England gets back to normal after riots
Small parts of major cities in England suffered rioting earlier this week, with people stealing from shops and setting cars and buildings on fire. The first night's rioting started with a protest over the police shooting dead a London man.
But the problems spread to other areas and several other cities the next night. Most of the problems were in small areas of cities well away from where tourists and students usually go. One Malaysian student was injured in London but English people were so horrified that there is a campaign to raise money for him.
People are still arguing about what caused the riots, but most rioters seemed to want to steal from shops and cause trouble. The Prime Minister returned from his holiday early to take charge and since then there has been a massive police presence on the streets and little trouble. There has been a big campaign amongst English people to go to the damaged areas with brooms and help to clear up the mess. People have been horrified by these very unusual events.
World's biggest arts festival begins
The Edinburgh Fringe Festival began at the weekend and will go on for three weeks, taking over the Scottish city. There are 41,869 performances of 2,542 shows in 258 venues.
The festival has been famous for comedy in the last few years but this year there are greater numbers of more challenging plays and dance.
Also on in Edinburgh this month are the annual arts festival, the book festival, the Mela and the military tattoo. To find out what's on, click here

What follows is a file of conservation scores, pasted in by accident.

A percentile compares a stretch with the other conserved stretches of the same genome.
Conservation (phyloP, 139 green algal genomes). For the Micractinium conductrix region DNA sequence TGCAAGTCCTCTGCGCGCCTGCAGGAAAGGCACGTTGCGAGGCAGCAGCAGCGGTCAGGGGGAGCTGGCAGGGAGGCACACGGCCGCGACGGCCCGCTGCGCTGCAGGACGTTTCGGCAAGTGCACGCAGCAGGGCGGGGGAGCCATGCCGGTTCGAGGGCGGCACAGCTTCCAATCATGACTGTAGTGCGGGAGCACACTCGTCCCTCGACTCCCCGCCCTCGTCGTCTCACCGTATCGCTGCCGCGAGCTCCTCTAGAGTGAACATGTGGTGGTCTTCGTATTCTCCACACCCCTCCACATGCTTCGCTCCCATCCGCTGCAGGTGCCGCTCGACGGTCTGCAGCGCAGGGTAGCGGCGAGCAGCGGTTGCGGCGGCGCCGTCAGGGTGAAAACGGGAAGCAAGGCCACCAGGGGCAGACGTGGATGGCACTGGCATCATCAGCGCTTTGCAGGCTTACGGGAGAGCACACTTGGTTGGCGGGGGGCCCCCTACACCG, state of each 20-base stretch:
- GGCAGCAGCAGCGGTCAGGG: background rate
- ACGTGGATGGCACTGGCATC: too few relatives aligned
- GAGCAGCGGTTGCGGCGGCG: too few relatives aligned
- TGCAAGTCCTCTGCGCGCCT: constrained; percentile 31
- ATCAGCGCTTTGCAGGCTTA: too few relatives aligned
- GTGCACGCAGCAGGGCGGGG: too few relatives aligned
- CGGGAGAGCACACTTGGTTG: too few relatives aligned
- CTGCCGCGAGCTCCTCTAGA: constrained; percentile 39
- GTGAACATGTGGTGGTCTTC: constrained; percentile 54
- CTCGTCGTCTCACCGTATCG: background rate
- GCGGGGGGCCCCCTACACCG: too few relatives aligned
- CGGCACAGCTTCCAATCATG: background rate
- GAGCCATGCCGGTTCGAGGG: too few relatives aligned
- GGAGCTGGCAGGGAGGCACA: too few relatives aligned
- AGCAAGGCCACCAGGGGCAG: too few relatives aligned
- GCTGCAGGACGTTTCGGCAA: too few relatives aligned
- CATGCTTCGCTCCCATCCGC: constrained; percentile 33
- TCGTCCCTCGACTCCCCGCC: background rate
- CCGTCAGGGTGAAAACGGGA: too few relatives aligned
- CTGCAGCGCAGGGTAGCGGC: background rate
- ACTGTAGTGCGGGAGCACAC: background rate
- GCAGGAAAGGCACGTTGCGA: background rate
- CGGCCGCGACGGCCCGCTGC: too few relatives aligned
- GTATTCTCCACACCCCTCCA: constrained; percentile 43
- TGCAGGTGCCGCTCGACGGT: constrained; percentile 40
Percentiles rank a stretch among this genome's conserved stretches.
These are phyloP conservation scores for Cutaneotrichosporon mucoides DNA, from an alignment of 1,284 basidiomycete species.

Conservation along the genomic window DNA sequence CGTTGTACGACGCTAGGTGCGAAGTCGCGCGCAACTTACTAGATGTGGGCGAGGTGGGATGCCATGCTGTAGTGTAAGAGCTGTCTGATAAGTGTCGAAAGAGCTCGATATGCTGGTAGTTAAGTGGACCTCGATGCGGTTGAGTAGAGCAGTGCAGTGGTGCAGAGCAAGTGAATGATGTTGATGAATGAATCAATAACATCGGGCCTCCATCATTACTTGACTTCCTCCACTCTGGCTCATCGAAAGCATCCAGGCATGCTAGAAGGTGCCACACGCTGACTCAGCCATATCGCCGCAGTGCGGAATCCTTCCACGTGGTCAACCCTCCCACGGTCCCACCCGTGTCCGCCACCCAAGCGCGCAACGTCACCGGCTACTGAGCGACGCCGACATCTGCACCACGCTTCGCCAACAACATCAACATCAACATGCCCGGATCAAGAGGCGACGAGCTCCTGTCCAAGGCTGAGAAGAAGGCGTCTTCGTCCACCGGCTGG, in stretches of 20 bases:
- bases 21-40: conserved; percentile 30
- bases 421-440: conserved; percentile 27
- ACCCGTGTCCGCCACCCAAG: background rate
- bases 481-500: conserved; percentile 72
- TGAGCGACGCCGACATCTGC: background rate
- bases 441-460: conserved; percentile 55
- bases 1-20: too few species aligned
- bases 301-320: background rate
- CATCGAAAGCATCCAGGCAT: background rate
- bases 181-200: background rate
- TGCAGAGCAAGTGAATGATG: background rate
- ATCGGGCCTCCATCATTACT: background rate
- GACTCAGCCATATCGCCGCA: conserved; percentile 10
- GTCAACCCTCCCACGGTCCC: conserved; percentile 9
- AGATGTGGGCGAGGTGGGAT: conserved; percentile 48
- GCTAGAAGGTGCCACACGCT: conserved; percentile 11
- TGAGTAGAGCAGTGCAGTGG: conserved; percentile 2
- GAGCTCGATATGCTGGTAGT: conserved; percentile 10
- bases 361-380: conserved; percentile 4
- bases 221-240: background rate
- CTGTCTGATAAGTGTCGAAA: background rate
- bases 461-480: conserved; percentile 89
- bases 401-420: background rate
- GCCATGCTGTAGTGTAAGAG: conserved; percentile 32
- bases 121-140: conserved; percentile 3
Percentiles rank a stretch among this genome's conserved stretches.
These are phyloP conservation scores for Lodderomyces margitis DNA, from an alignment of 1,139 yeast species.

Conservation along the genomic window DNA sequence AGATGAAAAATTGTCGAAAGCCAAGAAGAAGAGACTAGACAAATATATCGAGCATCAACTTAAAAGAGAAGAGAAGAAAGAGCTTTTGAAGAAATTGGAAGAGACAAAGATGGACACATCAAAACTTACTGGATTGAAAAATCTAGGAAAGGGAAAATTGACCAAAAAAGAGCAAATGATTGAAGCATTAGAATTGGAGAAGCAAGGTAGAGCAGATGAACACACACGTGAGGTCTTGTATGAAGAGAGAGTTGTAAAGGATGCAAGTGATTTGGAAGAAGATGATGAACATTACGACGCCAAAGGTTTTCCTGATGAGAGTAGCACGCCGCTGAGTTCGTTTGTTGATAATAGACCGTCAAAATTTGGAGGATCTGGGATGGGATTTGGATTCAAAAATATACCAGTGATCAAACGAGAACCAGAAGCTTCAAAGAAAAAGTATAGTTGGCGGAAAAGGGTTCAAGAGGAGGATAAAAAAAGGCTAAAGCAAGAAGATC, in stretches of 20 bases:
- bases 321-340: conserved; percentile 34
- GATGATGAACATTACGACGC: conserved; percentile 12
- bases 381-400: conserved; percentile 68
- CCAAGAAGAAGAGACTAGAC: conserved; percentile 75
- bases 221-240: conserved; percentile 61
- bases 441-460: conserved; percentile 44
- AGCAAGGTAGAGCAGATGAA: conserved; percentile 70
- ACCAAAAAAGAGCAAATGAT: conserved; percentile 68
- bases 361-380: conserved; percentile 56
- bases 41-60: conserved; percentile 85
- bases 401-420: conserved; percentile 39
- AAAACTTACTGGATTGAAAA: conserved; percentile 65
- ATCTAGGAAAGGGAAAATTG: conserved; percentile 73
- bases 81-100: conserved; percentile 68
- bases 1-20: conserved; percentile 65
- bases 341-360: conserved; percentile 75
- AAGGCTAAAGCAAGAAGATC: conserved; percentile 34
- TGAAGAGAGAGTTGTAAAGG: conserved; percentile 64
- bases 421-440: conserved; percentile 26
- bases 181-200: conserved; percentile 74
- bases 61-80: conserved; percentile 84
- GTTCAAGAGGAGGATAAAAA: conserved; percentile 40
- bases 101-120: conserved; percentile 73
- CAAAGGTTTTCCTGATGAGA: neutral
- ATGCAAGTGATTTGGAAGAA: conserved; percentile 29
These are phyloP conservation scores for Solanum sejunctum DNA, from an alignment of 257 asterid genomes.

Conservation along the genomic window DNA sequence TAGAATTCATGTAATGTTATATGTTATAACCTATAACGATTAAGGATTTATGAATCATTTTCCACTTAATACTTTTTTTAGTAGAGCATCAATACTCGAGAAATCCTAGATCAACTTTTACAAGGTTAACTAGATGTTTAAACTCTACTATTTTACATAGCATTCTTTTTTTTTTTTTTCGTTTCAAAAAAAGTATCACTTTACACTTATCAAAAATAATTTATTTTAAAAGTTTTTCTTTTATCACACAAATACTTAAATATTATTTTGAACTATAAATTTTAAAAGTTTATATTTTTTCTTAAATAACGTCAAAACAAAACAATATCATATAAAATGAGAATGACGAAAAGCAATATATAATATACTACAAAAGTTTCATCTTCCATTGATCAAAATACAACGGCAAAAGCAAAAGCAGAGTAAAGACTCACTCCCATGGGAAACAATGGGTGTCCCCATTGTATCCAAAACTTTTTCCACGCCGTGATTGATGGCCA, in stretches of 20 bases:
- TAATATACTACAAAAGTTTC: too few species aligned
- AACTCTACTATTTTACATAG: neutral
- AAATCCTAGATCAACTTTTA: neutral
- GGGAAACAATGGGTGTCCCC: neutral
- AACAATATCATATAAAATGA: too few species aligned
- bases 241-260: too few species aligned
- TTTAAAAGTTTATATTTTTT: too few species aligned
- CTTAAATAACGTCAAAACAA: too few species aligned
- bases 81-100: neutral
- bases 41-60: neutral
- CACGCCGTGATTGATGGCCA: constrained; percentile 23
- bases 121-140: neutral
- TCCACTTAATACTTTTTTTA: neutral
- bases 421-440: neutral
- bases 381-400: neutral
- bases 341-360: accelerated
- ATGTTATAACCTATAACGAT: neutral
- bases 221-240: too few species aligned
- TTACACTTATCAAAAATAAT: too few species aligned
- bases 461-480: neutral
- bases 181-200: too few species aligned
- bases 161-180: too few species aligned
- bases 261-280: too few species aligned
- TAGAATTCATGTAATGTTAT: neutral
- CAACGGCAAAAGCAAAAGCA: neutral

First woman to command Royal Navy ship
Lt Commander Sarah West is the first woman to command a frontline warship in the Royal Navy. She will also be the first woman to achieve the rank of commander when she is promoted at the end of this year.
She will take command of HMS Portland in April.
She joined the Navy in 1995, five years after a ban on women ended. Women now make up 15-20 per cent of ships' crews.
Pupils should study maths to the age of 18
A review of maths teaching has recommended that all pupils in England should study maths to the age of 18. At present pupils must take the subject to the age of 16. previous entry << >> next entry
Pupils would not have to take higher level maths exams but a range of alternative courses to make sure they had a good understanding of the subject.
The review also recommended creating a more practical maths exam to help pupils a better understanding of real-life maths issues such as managing money. Research says that 300,000 children leave school with maths skills which are not good enough for everyday life.